Two Works on the Tribulations of Scientology: "Beyond Belief" and "Perfectly Clear" - Book Reviews

A confession: I am weirdly obsessed with Scientology. And not for any positive reason but because I continue to be amazed that what is clearly a vicious cult continues to hoard literally billions of dollars of cash, skirt tax regulations, and subject its participants to what would in any other circumstance be considered slave labor all in the name of ‘religion’. I have read volumes and watched hours on the organization and one thing remains ‘clear’: they are a tough group with which to tangle.

 In the last month, I listened to Jenna Miscavige Hill’s audiobook Beyond Belief and read Michelle LeClair’s book Perfectly Clear. Although their experiences within the church were vastly different, their criticisms are perfectly aligned with one another as well as with other defectors from the church. 

 Jenna Miscavige Hill, although not born into Scientology, was a member from a very young age. Her parents joined and became members of the Sea Org early on. Touted as a privilege and honor to be a member of this internal ‘leadership’ group, the work is arduous and the pay is criminal. Members are expected to work 14 hour days and have family time for less than 10 hours a weekend. Parents spend virtually no time with their children. Once Jenna reached elementary school age, she was shipped off to The Ranch where she was required to do exhausting physical labor and her education consisted of primarily church related things.

 It was both a blessing and a curse that Jenna is the niece of the church’s current leader, David Miscavige. In some ways, the relationship provided her protections. In others, such as when her own parents left, it subjected her to extra negative attention and repercussions.

Michelle LeClair, unlike Jenna, was a “public” Scientologist, meaning not within the Sea Org. Michelle is beautiful and was highly successful, turning her part-time job in a Scientology based insurance company into a full time major money-making operation. By her account, she made the church millions through her business and paid the church millions over the years to stay in good standing. Her break with the group arose after she fell in love with a woman, which she writes the church would not accept.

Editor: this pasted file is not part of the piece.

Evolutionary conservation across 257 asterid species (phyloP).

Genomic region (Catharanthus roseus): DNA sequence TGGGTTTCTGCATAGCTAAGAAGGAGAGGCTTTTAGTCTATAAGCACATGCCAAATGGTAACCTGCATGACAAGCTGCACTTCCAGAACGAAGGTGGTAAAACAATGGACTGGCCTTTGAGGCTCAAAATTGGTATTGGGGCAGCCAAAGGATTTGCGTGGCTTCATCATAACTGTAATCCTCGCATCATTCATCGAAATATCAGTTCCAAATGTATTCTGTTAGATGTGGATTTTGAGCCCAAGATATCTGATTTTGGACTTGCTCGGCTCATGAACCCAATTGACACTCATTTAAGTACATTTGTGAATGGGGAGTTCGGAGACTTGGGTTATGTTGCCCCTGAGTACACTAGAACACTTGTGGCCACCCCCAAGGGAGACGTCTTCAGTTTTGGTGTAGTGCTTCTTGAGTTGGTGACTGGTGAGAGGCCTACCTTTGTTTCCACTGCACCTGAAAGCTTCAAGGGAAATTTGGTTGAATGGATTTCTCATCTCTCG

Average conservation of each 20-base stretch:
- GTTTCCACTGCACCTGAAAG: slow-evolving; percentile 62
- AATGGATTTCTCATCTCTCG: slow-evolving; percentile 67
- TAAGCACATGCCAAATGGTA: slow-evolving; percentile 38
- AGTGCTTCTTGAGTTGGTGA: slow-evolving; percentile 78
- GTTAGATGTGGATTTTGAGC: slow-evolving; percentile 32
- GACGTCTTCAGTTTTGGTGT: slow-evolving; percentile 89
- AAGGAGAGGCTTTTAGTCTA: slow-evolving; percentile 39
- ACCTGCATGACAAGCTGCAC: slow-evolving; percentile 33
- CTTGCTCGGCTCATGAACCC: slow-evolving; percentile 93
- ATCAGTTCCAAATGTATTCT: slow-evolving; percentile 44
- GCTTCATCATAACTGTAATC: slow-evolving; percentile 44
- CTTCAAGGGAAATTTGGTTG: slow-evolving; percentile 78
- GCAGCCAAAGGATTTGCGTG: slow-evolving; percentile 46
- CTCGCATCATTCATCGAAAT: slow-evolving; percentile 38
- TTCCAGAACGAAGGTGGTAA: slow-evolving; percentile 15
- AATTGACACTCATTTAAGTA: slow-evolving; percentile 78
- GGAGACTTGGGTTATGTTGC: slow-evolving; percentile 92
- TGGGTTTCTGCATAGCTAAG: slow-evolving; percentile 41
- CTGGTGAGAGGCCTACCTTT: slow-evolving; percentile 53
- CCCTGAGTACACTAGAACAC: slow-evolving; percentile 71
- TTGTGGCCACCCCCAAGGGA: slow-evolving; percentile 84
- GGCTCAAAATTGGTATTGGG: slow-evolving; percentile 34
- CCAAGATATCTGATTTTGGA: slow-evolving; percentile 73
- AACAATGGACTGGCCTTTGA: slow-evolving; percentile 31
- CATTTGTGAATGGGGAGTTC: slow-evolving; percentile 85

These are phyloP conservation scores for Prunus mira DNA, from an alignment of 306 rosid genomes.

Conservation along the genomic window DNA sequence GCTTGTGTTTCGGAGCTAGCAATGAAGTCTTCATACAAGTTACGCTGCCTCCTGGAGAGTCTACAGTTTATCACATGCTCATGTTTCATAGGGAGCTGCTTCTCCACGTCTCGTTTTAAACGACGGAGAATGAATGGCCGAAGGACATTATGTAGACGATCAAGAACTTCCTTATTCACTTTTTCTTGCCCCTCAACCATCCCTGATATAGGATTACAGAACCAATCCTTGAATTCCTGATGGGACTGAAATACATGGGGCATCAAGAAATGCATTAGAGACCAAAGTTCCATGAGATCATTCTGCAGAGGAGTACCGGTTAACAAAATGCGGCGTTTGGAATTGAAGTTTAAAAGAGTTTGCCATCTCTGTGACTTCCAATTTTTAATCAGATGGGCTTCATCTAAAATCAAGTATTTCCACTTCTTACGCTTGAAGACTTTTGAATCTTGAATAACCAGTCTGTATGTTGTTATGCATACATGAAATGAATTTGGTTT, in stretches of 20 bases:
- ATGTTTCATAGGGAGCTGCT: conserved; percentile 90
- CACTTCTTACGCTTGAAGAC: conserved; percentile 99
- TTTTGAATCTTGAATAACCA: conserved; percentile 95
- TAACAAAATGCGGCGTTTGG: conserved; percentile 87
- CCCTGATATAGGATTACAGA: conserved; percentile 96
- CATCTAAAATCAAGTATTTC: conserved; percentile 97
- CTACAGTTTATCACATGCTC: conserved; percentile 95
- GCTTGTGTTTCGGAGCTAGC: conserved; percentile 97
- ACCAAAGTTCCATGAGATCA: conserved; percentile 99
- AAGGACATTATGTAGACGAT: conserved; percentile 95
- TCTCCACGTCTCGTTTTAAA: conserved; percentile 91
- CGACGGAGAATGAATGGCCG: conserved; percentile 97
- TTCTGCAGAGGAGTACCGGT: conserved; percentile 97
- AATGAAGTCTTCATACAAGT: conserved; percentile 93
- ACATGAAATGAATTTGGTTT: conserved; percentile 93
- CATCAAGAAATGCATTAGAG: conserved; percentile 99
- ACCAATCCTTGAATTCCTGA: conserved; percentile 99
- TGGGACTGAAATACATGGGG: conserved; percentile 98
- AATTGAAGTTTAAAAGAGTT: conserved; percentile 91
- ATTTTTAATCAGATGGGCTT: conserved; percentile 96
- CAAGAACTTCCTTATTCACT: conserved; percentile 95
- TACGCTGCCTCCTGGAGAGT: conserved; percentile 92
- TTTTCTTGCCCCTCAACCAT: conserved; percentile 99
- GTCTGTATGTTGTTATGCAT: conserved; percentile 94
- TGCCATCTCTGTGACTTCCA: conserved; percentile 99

While Scientology claims it takes no position on homosexuality, countless defectors have written and spoken of specific church policies against same and have provided statements by L. Ron Hubbard that homosexuals are perverts and deviants.

LeClair has more of an axe to grind with “the church” than Miscaviage Hill. The former seems to have written her book in large part to clear her name as it relates to criminal and civil proceedings against her in California courts that she claims were a result of church instigation. Miscaviage Hill’s story is more one of personal growth and survival and a retelling of what she experienced and how it has shaped her life. While there is room to question some of LeClair’s motives and allegations, Miscaviage Hill’s recounting of what she experienced as a child at the hands of this group are both heartbreaking and difficult to doubt.

When they speak of Scientology rules, policies and terminologies, however, their stories line up perfectly. The both discuss “nattering” (gossiping), Sec Checks (withering interrogation for wrong doers), RTC (the Religious Technology Center who oversees church member behaviors), the cans and floating your needle (the “E meter” and reading it’s results), the policy of disconnection (a requirement to disassociate with any friend or family that leaves), the consistent use of punishment for being “out ethics” (i.e. Premarital sex), “potential trouble sources” (anything or one who does not line up with Scientology policy or belief), “SPs” (suppressive persons – those that do or may thwart the “mission” of Scientology).

 All defectors agree on these things and despite Scientology brass’ attempt to discredit and disparage every defector (see also, Leah Remini, Jason Begge, Mike Rinder, Paul Haggis), once the same story is told a hundred times, it is virtually impossible not to believe it.

My personal hope is that with the widespread availability of information about this cult, eventually, by pressure from the outside and the ability of insiders to actually research the truth about their ‘religion’, this group will ultimately just fade away. Books like Miscavige Hill’s and LeClair’s are now part of the ever-growing canon of literature confirming how destructive this group is.

Perfectly Clear: Escaping Scientology and Fighting for the Woman I Love, by Michelle LeClair
Published: 2018 
Publisher: Berkley
Elizabeth’s rating: 3 stars

Beyond Belief: My Secret Life Inside Scientology and My Harrowing Escape, by Michelle Miscavige Hill
Published: 2014
Publisher: HarperAudio
Elizabeth’s rating: 4 stars